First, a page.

About this Research Topic
The initial discovery that epigenetic reprogramming was critical for chronic myeloid leukemia development implied that leukemia stem cells were not oncogene addicted, consequently the therapies that biochemically target the oncogene did not eliminate the leukemia stem cells. These findings were corroborated later in human patients. Those studies revealed that leukemia stem cells are much more heterogeneous and versatile than has been previously thought, supporting the notion that whilst cells that initiate leukemia have multi-lineage potential, leukemia stem cells are reprogrammed by further oncogenic insults to restrict their lineage decision-making. Accordingly, evolution of a sub-clone of lineage-restricted malignant cells is a key feature of overt leukemia.
These new notions and concepts seem to be applicable to many cancer types. Thus, in the recent years it has been shown that stem cell epigenetic reprogramming seems represent a potentially important mechanism of tumour development for many types of cancer. In this regard, new additional published data show that i) epigenetic reprogramming can drive development of other hematopoietic cancers, ii) chondroblastomas, iii) lung carcinomas, iv) breast carcinomas; v) pancreatic carcinomas; and vi) skin carcinomas etc.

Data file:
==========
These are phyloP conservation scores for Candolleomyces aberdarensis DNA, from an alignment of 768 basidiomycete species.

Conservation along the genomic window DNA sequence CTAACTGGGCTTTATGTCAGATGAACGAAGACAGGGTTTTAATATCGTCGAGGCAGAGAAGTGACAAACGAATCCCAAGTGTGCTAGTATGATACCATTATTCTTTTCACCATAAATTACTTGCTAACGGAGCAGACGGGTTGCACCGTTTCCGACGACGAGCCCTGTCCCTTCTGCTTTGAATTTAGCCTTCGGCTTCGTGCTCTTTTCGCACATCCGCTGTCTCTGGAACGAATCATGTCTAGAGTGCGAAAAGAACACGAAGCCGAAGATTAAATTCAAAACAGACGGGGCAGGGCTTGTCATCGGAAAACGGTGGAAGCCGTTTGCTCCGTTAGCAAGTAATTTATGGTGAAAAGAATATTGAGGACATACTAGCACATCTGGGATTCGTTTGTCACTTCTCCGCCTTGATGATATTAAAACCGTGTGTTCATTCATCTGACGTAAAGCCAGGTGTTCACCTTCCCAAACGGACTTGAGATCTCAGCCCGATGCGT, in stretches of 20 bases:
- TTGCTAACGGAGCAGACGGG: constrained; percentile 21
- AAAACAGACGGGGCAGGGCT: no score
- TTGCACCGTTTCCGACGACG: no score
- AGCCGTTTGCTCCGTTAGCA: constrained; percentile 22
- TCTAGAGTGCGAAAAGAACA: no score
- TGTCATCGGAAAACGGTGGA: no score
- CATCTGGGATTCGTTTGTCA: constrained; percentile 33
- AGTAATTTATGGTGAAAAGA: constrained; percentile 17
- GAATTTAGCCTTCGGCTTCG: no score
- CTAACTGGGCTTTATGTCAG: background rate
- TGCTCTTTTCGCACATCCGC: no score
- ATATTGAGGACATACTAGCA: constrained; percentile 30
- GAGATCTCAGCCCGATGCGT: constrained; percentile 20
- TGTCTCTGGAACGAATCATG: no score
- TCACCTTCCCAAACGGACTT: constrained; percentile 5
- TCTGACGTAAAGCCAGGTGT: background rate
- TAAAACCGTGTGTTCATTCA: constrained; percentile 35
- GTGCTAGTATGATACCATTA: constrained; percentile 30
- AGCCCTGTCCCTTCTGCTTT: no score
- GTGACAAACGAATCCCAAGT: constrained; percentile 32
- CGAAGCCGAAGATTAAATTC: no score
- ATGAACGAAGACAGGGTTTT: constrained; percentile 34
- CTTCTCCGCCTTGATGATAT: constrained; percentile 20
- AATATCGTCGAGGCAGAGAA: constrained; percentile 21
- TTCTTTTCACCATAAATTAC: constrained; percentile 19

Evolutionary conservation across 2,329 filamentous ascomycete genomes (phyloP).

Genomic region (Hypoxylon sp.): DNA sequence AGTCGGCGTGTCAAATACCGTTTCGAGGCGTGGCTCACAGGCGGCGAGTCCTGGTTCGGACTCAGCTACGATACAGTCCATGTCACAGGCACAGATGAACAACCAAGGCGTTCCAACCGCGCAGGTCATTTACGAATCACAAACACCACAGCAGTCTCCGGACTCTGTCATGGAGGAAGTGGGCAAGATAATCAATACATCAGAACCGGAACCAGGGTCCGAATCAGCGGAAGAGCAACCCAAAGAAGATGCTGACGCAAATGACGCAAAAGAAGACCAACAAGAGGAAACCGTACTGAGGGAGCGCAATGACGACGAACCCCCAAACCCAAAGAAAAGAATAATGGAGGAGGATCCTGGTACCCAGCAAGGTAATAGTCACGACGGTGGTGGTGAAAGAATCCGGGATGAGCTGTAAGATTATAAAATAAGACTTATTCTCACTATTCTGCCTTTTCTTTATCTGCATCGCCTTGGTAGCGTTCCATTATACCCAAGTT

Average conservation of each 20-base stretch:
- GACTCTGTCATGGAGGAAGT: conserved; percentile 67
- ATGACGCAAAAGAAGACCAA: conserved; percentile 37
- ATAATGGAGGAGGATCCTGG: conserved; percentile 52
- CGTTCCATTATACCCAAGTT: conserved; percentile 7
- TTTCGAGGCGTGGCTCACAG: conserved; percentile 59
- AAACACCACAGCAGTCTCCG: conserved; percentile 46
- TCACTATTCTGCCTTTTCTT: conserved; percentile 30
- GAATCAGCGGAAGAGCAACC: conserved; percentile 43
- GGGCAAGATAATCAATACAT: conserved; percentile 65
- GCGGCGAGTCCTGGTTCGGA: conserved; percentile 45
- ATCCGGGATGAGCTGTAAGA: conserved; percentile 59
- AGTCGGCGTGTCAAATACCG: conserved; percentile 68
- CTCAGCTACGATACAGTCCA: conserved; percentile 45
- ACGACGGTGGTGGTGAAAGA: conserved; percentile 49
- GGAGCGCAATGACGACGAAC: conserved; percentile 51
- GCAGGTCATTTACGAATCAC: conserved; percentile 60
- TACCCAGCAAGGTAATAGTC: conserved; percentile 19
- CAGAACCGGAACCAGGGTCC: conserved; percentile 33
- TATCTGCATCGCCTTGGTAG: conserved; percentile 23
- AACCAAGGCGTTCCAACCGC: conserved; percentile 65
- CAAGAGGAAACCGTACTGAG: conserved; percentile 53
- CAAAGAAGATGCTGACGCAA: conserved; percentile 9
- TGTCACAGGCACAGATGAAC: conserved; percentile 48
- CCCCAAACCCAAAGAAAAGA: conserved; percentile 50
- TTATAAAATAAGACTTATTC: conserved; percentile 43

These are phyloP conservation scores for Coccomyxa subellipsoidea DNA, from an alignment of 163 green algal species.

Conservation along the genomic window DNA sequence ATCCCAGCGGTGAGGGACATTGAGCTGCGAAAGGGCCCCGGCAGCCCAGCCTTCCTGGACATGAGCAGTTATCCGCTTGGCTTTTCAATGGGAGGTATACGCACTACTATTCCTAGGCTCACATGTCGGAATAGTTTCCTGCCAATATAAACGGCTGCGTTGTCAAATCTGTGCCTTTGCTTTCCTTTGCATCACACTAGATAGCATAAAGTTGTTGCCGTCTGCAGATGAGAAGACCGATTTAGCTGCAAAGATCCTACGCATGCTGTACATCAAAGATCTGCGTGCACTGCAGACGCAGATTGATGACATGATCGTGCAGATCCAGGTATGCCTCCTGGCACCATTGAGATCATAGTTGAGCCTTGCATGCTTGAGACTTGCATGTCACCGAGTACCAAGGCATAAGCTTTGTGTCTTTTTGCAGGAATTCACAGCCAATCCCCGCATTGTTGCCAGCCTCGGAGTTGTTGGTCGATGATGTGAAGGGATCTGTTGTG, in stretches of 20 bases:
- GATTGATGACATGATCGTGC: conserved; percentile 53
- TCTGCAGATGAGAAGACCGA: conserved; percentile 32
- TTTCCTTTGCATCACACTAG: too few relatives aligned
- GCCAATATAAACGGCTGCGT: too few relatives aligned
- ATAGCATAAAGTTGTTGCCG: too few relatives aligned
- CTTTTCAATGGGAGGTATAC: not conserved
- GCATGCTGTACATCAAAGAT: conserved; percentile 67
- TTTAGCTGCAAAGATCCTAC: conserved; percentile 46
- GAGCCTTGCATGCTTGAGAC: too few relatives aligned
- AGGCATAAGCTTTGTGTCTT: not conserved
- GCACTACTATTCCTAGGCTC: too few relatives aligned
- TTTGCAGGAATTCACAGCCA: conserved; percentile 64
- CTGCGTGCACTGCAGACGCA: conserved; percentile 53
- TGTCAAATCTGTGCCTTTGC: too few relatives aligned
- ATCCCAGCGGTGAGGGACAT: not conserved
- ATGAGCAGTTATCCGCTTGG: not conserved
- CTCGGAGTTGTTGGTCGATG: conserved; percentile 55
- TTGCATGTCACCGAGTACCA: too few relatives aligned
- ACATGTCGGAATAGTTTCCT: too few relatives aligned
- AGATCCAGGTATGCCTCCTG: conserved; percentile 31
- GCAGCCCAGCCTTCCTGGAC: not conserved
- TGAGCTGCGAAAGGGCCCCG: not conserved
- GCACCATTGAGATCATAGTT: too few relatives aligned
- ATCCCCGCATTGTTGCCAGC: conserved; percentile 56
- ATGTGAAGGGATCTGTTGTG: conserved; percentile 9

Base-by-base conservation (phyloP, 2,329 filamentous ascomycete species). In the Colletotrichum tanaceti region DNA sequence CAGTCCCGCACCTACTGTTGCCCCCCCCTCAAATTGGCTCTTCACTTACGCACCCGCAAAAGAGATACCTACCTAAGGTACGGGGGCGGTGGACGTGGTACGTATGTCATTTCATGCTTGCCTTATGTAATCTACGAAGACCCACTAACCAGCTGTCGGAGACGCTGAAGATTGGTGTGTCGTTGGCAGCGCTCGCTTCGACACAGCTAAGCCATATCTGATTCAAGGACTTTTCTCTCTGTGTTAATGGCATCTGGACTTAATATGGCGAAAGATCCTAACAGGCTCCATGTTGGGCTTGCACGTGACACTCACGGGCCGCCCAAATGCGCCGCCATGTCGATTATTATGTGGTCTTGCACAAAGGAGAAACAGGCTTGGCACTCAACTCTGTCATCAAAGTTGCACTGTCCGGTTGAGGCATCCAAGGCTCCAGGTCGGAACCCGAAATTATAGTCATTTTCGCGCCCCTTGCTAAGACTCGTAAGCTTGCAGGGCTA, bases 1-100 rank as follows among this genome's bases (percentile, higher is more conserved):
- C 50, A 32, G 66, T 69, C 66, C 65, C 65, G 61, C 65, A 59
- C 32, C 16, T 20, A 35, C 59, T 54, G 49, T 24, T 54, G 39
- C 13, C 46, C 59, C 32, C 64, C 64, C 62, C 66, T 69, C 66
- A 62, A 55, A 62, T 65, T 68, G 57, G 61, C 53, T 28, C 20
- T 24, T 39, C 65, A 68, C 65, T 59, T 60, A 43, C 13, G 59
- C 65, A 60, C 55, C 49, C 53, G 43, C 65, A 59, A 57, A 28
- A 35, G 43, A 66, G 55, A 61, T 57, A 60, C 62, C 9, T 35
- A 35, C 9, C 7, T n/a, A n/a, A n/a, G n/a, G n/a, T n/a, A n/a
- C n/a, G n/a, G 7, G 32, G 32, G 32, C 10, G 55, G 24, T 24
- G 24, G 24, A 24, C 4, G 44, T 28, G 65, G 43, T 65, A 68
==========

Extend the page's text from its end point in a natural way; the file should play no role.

These findings revealed that the contribution of oncogenes to cancer development is mediated mainly through epigenetic priming of cancer-initiating cells, suggesting that genetic lesions that initiate the cancer process might be dispensable for the posterior tumor progression and maintenance. This epigenetic priming may remain latent until it is later triggered by endogenous or environmental stimuli. In addition, this epigenetic priming is being exploited in the development of new therapeutic approaches.
Finally, although differentiation of hematopoietic stem cells into distinct cell types was thought to occur through a series of discrete, stable progenitor states, recent work now shows that hematopoietic cells differentiate via a mechanism of continuous lineage priming.
In this Research Topic, we welcome contributions examining the relevance and implications of epigenetic priming in both normal and cancer development and in the development of new therapeutic approaches.
Keywords: cancer, oncogenes, reprogramming, stem cells, cancer therapy
Important Note: All contributions to this Research Topic must be within the scope of the section and journal to which they are submitted, as defined in their mission statements. Frontiers reserves the right to guide an out-of-scope manuscript to a more suitable section or journal at any stage of peer review.